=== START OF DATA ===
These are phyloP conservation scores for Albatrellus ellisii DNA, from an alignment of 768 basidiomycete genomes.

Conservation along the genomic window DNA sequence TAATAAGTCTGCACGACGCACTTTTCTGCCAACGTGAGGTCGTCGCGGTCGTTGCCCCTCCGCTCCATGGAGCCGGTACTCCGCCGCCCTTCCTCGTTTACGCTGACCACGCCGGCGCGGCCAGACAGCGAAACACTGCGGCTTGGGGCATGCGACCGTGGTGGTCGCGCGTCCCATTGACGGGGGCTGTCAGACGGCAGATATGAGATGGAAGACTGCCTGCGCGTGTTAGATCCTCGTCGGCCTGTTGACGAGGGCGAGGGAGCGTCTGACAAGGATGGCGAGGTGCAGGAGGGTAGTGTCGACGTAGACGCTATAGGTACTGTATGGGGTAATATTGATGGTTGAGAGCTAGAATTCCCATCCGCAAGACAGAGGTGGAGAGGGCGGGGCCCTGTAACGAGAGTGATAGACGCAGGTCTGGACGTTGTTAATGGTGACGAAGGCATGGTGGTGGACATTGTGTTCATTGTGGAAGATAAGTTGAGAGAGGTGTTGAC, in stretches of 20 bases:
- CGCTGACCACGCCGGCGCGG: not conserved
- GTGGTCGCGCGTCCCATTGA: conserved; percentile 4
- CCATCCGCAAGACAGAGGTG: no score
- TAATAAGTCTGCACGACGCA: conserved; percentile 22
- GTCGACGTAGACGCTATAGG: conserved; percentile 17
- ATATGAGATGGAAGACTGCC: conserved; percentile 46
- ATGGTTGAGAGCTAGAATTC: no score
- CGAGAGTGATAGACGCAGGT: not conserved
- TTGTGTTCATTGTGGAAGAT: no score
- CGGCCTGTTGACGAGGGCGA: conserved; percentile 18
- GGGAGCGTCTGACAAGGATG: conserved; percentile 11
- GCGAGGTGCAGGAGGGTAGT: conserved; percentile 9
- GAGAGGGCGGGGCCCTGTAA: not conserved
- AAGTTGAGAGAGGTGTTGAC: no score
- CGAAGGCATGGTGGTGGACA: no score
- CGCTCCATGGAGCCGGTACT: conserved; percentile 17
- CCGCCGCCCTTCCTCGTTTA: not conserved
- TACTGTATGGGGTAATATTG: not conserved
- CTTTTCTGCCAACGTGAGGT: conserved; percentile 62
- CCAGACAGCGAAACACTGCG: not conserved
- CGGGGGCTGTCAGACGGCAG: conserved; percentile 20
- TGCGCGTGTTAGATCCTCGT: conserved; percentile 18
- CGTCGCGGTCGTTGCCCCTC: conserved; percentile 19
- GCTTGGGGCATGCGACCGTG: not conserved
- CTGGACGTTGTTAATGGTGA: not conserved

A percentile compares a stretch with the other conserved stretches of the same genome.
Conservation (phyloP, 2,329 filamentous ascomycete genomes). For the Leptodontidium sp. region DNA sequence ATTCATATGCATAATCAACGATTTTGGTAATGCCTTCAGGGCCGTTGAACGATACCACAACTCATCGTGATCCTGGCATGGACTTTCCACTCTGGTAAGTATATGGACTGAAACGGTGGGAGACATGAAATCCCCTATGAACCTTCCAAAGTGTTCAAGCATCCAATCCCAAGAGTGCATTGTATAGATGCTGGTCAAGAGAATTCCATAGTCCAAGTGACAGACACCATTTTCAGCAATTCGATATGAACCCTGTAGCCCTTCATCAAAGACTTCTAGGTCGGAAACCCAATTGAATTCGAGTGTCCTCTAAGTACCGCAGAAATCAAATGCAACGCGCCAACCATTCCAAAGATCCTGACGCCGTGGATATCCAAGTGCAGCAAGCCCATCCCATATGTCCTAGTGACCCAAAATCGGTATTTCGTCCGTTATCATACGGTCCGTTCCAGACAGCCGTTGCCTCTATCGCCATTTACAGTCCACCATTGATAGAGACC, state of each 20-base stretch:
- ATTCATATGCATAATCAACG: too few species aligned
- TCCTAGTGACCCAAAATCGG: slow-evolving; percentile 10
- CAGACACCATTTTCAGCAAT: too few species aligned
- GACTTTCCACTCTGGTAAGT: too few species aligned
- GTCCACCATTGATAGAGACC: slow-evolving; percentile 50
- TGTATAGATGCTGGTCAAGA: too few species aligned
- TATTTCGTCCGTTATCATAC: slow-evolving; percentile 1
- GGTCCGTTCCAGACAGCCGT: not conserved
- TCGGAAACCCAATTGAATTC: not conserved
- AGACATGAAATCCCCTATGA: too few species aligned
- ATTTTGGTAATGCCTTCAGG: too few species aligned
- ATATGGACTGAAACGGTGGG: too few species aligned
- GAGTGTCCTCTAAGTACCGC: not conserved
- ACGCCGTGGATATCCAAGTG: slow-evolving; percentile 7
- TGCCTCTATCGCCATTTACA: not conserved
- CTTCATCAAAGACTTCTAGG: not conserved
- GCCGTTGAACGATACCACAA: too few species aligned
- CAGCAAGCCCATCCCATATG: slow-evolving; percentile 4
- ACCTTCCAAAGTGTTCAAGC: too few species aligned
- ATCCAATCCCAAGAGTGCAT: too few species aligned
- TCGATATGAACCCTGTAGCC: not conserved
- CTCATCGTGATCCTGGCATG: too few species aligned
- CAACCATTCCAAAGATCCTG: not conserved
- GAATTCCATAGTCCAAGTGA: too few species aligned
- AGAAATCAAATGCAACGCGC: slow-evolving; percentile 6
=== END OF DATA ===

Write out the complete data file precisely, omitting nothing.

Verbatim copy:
These are phyloP conservation scores for Albatrellus ellisii DNA, from an alignment of 768 basidiomycete genomes.

Conservation along the genomic window DNA sequence TAATAAGTCTGCACGACGCACTTTTCTGCCAACGTGAGGTCGTCGCGGTCGTTGCCCCTCCGCTCCATGGAGCCGGTACTCCGCCGCCCTTCCTCGTTTACGCTGACCACGCCGGCGCGGCCAGACAGCGAAACACTGCGGCTTGGGGCATGCGACCGTGGTGGTCGCGCGTCCCATTGACGGGGGCTGTCAGACGGCAGATATGAGATGGAAGACTGCCTGCGCGTGTTAGATCCTCGTCGGCCTGTTGACGAGGGCGAGGGAGCGTCTGACAAGGATGGCGAGGTGCAGGAGGGTAGTGTCGACGTAGACGCTATAGGTACTGTATGGGGTAATATTGATGGTTGAGAGCTAGAATTCCCATCCGCAAGACAGAGGTGGAGAGGGCGGGGCCCTGTAACGAGAGTGATAGACGCAGGTCTGGACGTTGTTAATGGTGACGAAGGCATGGTGGTGGACATTGTGTTCATTGTGGAAGATAAGTTGAGAGAGGTGTTGAC, in stretches of 20 bases:
- CGCTGACCACGCCGGCGCGG: not conserved
- GTGGTCGCGCGTCCCATTGA: conserved; percentile 4
- CCATCCGCAAGACAGAGGTG: no score
- TAATAAGTCTGCACGACGCA: conserved; percentile 22
- GTCGACGTAGACGCTATAGG: conserved; percentile 17
- ATATGAGATGGAAGACTGCC: conserved; percentile 46
- ATGGTTGAGAGCTAGAATTC: no score
- CGAGAGTGATAGACGCAGGT: not conserved
- TTGTGTTCATTGTGGAAGAT: no score
- CGGCCTGTTGACGAGGGCGA: conserved; percentile 18
- GGGAGCGTCTGACAAGGATG: conserved; percentile 11
- GCGAGGTGCAGGAGGGTAGT: conserved; percentile 9
- GAGAGGGCGGGGCCCTGTAA: not conserved
- AAGTTGAGAGAGGTGTTGAC: no score
- CGAAGGCATGGTGGTGGACA: no score
- CGCTCCATGGAGCCGGTACT: conserved; percentile 17
- CCGCCGCCCTTCCTCGTTTA: not conserved
- TACTGTATGGGGTAATATTG: not conserved
- CTTTTCTGCCAACGTGAGGT: conserved; percentile 62
- CCAGACAGCGAAACACTGCG: not conserved
- CGGGGGCTGTCAGACGGCAG: conserved; percentile 20
- TGCGCGTGTTAGATCCTCGT: conserved; percentile 18
- CGTCGCGGTCGTTGCCCCTC: conserved; percentile 19
- GCTTGGGGCATGCGACCGTG: not conserved
- CTGGACGTTGTTAATGGTGA: not conserved

A percentile compares a stretch with the other conserved stretches of the same genome.
Conservation (phyloP, 2,329 filamentous ascomycete genomes). For the Leptodontidium sp. region DNA sequence ATTCATATGCATAATCAACGATTTTGGTAATGCCTTCAGGGCCGTTGAACGATACCACAACTCATCGTGATCCTGGCATGGACTTTCCACTCTGGTAAGTATATGGACTGAAACGGTGGGAGACATGAAATCCCCTATGAACCTTCCAAAGTGTTCAAGCATCCAATCCCAAGAGTGCATTGTATAGATGCTGGTCAAGAGAATTCCATAGTCCAAGTGACAGACACCATTTTCAGCAATTCGATATGAACCCTGTAGCCCTTCATCAAAGACTTCTAGGTCGGAAACCCAATTGAATTCGAGTGTCCTCTAAGTACCGCAGAAATCAAATGCAACGCGCCAACCATTCCAAAGATCCTGACGCCGTGGATATCCAAGTGCAGCAAGCCCATCCCATATGTCCTAGTGACCCAAAATCGGTATTTCGTCCGTTATCATACGGTCCGTTCCAGACAGCCGTTGCCTCTATCGCCATTTACAGTCCACCATTGATAGAGACC, state of each 20-base stretch:
- ATTCATATGCATAATCAACG: too few species aligned
- TCCTAGTGACCCAAAATCGG: slow-evolving; percentile 10
- CAGACACCATTTTCAGCAAT: too few species aligned
- GACTTTCCACTCTGGTAAGT: too few species aligned
- GTCCACCATTGATAGAGACC: slow-evolving; percentile 50
- TGTATAGATGCTGGTCAAGA: too few species aligned
- TATTTCGTCCGTTATCATAC: slow-evolving; percentile 1
- GGTCCGTTCCAGACAGCCGT: not conserved
- TCGGAAACCCAATTGAATTC: not conserved
- AGACATGAAATCCCCTATGA: too few species aligned
- ATTTTGGTAATGCCTTCAGG: too few species aligned
- ATATGGACTGAAACGGTGGG: too few species aligned
- GAGTGTCCTCTAAGTACCGC: not conserved
- ACGCCGTGGATATCCAAGTG: slow-evolving; percentile 7
- TGCCTCTATCGCCATTTACA: not conserved
- CTTCATCAAAGACTTCTAGG: not conserved
- GCCGTTGAACGATACCACAA: too few species aligned
- CAGCAAGCCCATCCCATATG: slow-evolving; percentile 4
- ACCTTCCAAAGTGTTCAAGC: too few species aligned
- ATCCAATCCCAAGAGTGCAT: too few species aligned
- TCGATATGAACCCTGTAGCC: not conserved
- CTCATCGTGATCCTGGCATG: too few species aligned
- CAACCATTCCAAAGATCCTG: not conserved
- GAATTCCATAGTCCAAGTGA: too few species aligned
- AGAAATCAAATGCAACGCGC: slow-evolving; percentile 6